A few years ago, his majesty Steel Druhm reviewed Insense’s, Burn in Beautiful Fire, and hated the shit out of it, incensing many a fanboy. It was, according to him, “third-rate metalcore with all the emo/screamo pap that goes along with that craptastic style”, and by the end of the review he was ready to build a church out of copies of the album just to trick Varg Vikernes into beautifully turning them all to ash. Naturally, Steel never wants to hear a single chug out of these Norwegians again, so the task of reviewing De:Evolution has plummeted down the totem pole into my hopeful hands. “Hooray!” comes the cry of the fans, “Surely this new reviewer will bring justice to our beloved Insense, and right the wrongs of that petulant website which we shall not name.” Or will he…?
He won’t. De:Evolution is a farce. Had this album not been as bad as it is, I might have gone back and listened to the last album, just to make another cheap joke about the title being predictive of this offering’s relative quality, but that fruit is so low hanging that its underside is picking up grass stains and I’m not putting myself through anything more than I have to. The goal of this document is to prevent you from wasting 41 minutes of your life on this album. If you were faced with a sort of Faustian bargain between not listening to De:Evolution in your entire life and listening to it once in its entirety locked in a room with it, unable to stop it, I want you to know that you should walk away. How this situation might arise, I don’t know, but Obama still hasn’t closed Gitmo and I’m pretty sure that’s something they do there.
For those of you who aren’t captive enemies of the United States Government, a longer explanation of this album’s failings is required. I’ll begin at the “[Part I-] Conception” of this drivel, which is – and I have done my best to get an accurate number here without counting through the whole thing – a string of 258 quarter notes. If you took the shittiest breakdown ever written and stretched it over a minute and a half, you’d more or less replicate this opener perfectly. It’s so phenomenally uninteresting that it’s actually fascinating, albeit in a purely theoretical sense. “Part I- Conception” is to music as falling asleep on your keyboard is to literature. Add on to the idiotic guitar line an equally uninteresting drum part and a singer that sounds like the unholy spawn of James Hetfield and a post-hardcore frontman, and you’ve got a pretty damning track.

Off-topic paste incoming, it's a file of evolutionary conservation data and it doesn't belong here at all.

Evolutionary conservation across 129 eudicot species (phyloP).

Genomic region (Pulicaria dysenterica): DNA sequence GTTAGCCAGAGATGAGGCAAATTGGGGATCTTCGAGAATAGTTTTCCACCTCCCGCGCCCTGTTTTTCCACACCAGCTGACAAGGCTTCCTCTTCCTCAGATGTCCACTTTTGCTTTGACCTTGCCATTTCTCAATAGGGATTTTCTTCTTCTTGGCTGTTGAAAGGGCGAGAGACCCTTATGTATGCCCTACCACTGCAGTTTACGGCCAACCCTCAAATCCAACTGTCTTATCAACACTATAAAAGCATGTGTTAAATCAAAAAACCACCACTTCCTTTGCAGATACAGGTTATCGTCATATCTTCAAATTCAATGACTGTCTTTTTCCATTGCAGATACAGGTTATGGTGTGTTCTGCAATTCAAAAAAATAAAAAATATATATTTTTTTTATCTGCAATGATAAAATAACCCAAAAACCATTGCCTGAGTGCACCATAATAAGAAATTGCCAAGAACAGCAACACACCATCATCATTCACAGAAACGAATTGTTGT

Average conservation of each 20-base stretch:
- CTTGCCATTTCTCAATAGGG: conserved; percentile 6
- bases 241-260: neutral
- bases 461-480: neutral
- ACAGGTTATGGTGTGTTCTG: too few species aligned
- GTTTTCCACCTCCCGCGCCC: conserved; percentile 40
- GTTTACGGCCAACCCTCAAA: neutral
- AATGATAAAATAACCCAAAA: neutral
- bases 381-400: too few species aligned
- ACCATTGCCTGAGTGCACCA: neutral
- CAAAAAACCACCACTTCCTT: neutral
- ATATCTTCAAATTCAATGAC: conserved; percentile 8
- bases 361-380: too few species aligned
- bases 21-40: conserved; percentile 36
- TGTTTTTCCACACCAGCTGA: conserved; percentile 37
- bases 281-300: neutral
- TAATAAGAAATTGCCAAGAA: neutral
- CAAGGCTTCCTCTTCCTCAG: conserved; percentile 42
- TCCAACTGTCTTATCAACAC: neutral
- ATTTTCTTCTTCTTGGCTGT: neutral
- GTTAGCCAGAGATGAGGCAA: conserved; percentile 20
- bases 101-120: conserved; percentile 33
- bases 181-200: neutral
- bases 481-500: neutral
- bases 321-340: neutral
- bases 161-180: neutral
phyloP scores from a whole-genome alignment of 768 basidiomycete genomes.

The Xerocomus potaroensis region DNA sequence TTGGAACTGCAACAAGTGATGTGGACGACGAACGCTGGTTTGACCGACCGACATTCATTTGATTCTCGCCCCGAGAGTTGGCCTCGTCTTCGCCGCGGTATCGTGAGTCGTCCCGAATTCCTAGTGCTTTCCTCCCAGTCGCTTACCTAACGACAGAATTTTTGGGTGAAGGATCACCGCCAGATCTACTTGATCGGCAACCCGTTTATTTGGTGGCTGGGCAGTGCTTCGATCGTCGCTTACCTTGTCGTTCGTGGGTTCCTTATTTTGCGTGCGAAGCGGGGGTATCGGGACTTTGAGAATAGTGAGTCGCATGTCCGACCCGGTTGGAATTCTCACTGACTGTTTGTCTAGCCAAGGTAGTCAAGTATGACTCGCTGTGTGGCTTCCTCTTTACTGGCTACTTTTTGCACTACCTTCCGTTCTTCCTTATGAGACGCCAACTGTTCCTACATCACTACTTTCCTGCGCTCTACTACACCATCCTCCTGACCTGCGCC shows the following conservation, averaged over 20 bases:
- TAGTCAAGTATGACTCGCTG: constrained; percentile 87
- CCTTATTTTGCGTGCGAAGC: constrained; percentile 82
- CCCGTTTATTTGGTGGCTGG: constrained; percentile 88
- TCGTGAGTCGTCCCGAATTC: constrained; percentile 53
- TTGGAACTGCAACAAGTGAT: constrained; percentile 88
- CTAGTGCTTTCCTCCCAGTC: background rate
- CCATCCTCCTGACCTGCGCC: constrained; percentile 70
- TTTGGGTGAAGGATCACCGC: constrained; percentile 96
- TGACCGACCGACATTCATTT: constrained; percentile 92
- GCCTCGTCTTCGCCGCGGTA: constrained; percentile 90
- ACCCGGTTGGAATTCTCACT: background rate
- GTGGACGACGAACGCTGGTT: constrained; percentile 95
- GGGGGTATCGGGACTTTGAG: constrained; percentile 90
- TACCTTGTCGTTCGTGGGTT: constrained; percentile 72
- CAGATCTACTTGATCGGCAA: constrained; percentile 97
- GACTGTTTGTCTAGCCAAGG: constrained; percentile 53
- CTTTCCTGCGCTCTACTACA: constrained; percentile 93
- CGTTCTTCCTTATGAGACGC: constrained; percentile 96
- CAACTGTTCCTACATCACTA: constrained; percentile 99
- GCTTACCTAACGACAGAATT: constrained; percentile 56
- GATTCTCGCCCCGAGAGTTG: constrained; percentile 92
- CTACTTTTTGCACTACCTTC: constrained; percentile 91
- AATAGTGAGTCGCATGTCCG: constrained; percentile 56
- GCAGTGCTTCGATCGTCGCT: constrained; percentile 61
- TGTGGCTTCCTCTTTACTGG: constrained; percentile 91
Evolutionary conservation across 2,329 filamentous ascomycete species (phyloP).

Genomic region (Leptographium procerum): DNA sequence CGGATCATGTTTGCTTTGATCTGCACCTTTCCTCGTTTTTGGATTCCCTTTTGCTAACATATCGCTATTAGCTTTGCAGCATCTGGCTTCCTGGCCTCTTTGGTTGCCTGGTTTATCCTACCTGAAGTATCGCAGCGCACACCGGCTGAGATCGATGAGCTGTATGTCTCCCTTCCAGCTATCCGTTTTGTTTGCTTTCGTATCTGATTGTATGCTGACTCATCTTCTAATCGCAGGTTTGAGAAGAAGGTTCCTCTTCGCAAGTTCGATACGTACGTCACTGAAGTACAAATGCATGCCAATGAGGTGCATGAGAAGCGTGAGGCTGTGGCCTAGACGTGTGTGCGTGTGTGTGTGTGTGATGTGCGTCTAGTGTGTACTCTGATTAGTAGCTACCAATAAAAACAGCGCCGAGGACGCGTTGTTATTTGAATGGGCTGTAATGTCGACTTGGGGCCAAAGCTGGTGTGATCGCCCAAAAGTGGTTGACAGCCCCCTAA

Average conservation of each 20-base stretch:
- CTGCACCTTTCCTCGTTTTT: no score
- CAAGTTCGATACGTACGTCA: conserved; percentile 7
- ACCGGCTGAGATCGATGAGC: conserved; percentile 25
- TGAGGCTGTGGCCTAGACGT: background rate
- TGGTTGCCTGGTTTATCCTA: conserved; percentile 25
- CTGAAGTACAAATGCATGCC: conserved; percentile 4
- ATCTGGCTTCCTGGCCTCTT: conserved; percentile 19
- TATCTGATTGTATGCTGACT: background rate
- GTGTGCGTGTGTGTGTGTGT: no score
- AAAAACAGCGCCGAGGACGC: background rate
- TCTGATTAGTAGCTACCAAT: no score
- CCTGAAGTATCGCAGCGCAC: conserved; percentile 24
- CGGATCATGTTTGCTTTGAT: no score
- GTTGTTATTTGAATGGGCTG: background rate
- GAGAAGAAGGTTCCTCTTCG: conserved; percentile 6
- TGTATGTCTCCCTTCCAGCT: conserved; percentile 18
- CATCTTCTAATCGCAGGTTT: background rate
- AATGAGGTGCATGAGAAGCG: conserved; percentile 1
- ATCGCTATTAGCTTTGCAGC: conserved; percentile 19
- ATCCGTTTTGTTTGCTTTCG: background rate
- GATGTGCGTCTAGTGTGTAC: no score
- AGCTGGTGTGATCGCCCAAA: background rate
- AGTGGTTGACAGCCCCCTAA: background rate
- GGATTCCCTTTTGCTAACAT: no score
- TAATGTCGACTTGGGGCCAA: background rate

Thankfully, the rest of the album isn’t as bad as this, but it doesn’t get a whole lot better. “Meandering” starts to set things straight again, with more distinct riffs, but it’s short and feels rushed, making the hopeful midsection uninspiring. It’s miles ahead of the first track, but that just makes it average. The opening riff on “Radio” is gleefully dissonant, and the track’s midsection features crunchy high-end leads, making for a somewhat enjoyable song.
The rest of the album never reaches the black pit of failure from whence it sprang, but it continues to be annoying and repetitive. The basic building blocks are tasteless chugs, simplistic and repetitive high-end leads, and throwaway, thrashy, one-note metalcore backing riffs. To their credit, Insense is making music that isn’t easy to categorize, but that’s primarily because there’s no genre tag for metalcore this uneventful and repetitive. The sole interesting point on the album consists of a 10-second bass break on “Procreational Ill,” which is of course set up by guitar chugs. The singer doesn’t help the case, belting out Sally Sob-story lyrics in his whiny clean singing and tough-guy tirades in his tough-guy hardcore yells.
The bottom line is that De:Evolution is a boring collection of uninspired songs that introduces its own tropes only to make them into clichés while exemplifying the worst parts of modern metalcore. It’s over-hyped, uninventive, rhythmically monotonous and lyrically pathetic, and I hate it just as much as Steel Druhm hated the last album. There is no reason to listen to this when so many bands are putting out really good albums and making great music without relying on the Anders Friden hype machine to make themselves known. This is bad.